Get all the info you need HERE.

The critics are raving about A Twist of Water! Here is a sampling of some of the reviews:

Chicago Tribune – Highly Recommended (Four Stars out of Four)
“Parrish’s play — which reaches with more passion, wisdom and lyricism towards civic definition (and redefinition) than any Chicago work I’ve seen in a long, long time — captures this precise moment of Chicago’s re-invention with such astonishing alacrity …This is a piece that does for Chicago something like what Armistead Maupin (“Tales of the City”) did for San Francisco a generation ago.” – Chris Jones Read Full Review

Time Out Chicago – Highly Recommended
“…This is compelling work, well worth sitting through a bit of history.” – Julienne Bilker Read Full Review

NewCity Chicago – Highly Recommended
“…Caitlin Montanye Parrish’s script is a provocative mix of history, obstacle and longing that insists you root for all the characters. Tovar’s performance is solid and sympathetic as Noah tries to rebuild his life; Pearson makes her character’s abandonment palpable. But the highlight is Brown, whose crack timing and dry wit enable him to walk off with every scene. His work is a cool drink.” – Lisa Buscani Read Full Review
Windy City Times – Highly Recommended
“…Stef Tovar is well-versed at playing all-American middle-aged Nice Guys, acquitting himself capably as the grieving Noah (who wasn’t allowed to say goodbye to his husband). Alex Hugh Brown lends Liam a refreshing candor, as does Lili-Anne Brown as the fairy godmama bred of orphans’ fantasies, both of whom suffer misleading introductions before transcending cliché to become plausible and individualized personalities. What focuses our sympathies, however, is Falashay Pearson’s performance as the lonely Jira, whom you want to sweep up in your arms—or at least offer your scarf—along with assurances that everything will get better. Really.” – Mary Shen Barnidge Read Full Review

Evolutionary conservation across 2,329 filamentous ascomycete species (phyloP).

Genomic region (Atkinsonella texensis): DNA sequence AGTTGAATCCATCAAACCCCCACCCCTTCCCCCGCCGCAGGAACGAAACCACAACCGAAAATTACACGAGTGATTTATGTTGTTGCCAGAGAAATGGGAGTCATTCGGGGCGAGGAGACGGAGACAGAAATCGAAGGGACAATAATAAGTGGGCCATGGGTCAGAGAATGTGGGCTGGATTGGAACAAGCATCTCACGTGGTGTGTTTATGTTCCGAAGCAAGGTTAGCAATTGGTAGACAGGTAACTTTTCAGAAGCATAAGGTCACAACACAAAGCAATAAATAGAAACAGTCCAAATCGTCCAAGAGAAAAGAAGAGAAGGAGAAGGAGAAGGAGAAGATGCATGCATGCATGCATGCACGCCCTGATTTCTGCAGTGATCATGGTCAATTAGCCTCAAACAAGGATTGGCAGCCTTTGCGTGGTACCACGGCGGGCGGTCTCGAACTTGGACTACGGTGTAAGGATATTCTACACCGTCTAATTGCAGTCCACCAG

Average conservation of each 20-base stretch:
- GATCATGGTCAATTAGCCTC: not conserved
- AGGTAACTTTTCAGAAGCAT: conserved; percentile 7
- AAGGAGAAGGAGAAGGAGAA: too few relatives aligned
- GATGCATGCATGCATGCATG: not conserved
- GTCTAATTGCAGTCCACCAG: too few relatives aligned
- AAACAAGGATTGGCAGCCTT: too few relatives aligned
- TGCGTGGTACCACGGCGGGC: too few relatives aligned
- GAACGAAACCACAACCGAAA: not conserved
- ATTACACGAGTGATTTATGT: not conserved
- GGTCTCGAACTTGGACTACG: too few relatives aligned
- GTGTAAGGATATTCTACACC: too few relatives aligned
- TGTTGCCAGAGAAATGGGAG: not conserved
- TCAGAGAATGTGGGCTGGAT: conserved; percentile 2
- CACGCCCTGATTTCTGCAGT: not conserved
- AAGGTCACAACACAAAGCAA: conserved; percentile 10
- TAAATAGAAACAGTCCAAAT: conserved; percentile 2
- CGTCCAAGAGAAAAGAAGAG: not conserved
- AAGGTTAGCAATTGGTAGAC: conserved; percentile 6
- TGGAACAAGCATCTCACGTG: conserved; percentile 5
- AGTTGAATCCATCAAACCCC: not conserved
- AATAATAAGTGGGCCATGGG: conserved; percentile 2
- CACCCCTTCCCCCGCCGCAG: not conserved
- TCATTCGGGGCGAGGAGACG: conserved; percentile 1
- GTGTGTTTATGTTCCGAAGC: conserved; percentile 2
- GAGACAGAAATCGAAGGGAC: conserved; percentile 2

Centerstage – Highly Recommended
“…Stef Tovar bares his soul as Noah, a middle-aged parent trying desperately to reconnect with Jira, his adopted daughter (touching teenage actress Falashay Pearson) while beginning a new relationship with Liam (brilliant newcomer Alex Hugh Brown), the young English teacher who brings poetry, humor and wisdom to their world. Lili-Anne Brown is strong as Tia, the mother who gave up Jira because she was just a baby herself. Altogether, this exquisite cast bathes in the waters of truth.” – Colin Douglas Read Full Review
Chicago Theater Blog – Highly Recommended

“A contemporary masterpiece…A Twist of Water is an important play that speaks to our time. Hopefully it will see an extended run because it deserves a large audience. Just remember to bring a tissue because, when I saw it, there wasn’t a dry eye in the house.” – Keith Ecker Read Full Review


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Thank you and Congratulations to our Mayor-Elect…

Posted by Erica Weiss on March 1, 2011

On Saturday morning, the front page of The Chicago Tribune featured Chris Jones’ Four-Star review of A Twist of Water. In his write-up, Jones made a point of encouraging our recently elected Mayor to attend.

“Mayor-elect Rahm Emanuel and those jockeying to share his power to put down the reports, resumes and briefing books this Saturday night and head, not to party with the Bulls, but over to Belmont Avenue where they might ponder the living soul of the paradoxical town they will soon be leading, and to whose citizens they will need to articulate a vision that goes deeper than parking meters.”

He added:

“Since Parrish’s starting point is as much Abraham Lincoln as Sandburg, they could pick up the governor on the way. They would witness one of Chicago’s greatest assets: artistic self-examination moving from generation to generation. Performed intimately, affordably, to whoever cares to show up.”

That afternoon, Mr Emanuel called the box office and made reservations for the evening performance. You can read the scoop on The Chicago Tribune HERE, and The Wall Street Journal’s pickup of the story HERE.

Our first impulse, after the immediate giddiness in hearing the news of his ticket purchase, was to make sure not to tell the cast. Why put them under added pressure when they’re already delivering such solid shows night after night? Also, it gave me a chance to practice my acting skills – for I am nothing if not a terrible liar, and had to come up with a reason I was so dressed up when I visited backstage. I think it was something like, “I’m giving the curtain speech tonight!” It never hurts to tell the truth when you’re trying to conceal part of it.